History of an erotic Roman drinking cup, £5.00
Width: 18.600 cm
Height: 18.300 cm
Prints and Drawings
Michelangelo, A battle-scene; two figures, a pen and brown ink drawing
This sheet of paper bears sketches by Michelangelo (1475-1564). They relate to two separate projects, reflecting the complexity of his career at this time. He had returned to Florence from Rome in 1501 and he shifted between workshops in the city, his mind turning from one commission to another in rapid succession.
The battle scene is probably a preliminary idea for the background of the proposed Battle of Cascina fresco. This was designed for the Palazzo Vecchio in Florence but never actually executed. It was commissioned by Piero Soderini, who was sworn in as the lifetime head of the Florentine republic in 1502. Soderini also commissioned a work by Leonardo da Vinci for the same wall.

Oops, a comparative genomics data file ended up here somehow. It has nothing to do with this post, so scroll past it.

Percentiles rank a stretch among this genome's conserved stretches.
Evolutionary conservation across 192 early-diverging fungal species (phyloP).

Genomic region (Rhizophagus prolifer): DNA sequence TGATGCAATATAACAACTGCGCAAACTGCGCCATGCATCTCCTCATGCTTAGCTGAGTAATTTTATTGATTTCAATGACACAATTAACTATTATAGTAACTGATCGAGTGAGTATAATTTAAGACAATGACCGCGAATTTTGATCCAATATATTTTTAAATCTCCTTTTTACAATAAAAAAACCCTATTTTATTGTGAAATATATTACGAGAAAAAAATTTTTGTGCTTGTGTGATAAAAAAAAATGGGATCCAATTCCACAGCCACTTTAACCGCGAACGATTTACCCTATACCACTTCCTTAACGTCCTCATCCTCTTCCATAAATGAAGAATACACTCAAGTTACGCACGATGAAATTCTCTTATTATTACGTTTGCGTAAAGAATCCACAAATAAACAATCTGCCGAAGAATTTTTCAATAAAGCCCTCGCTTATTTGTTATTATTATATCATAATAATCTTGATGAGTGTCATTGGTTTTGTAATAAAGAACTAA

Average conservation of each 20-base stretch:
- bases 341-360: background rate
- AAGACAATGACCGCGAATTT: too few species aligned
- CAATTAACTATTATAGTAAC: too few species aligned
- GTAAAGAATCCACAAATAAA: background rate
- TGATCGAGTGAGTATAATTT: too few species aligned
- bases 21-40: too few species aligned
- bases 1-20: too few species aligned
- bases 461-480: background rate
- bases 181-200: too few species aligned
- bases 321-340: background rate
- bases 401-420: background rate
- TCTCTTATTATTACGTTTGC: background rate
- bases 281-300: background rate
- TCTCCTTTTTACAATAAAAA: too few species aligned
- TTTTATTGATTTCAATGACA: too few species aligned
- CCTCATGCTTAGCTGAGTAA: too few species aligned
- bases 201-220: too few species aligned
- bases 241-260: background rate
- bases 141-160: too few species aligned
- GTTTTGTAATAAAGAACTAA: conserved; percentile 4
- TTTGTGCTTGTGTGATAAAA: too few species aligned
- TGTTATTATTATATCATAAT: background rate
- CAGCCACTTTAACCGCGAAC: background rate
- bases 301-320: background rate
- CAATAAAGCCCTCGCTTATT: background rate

Michelangelo later turned the paper to draw two studies of a pensive figure on either side of the battle scene. These relate to an unfulfilled project to carve twelve Apostles for Florence cathedral, which were commissioned in 1503. The only one of the figures which Michelangelo actually began sculpting, the unfinished St Matthew, is very different in pose from the figure in the drawing. Michelangelo was not unusual in accepting but never completing artistic commissions.
H. Chapman, Michelangelo drawings: closer (London, British Museum Press, 2005)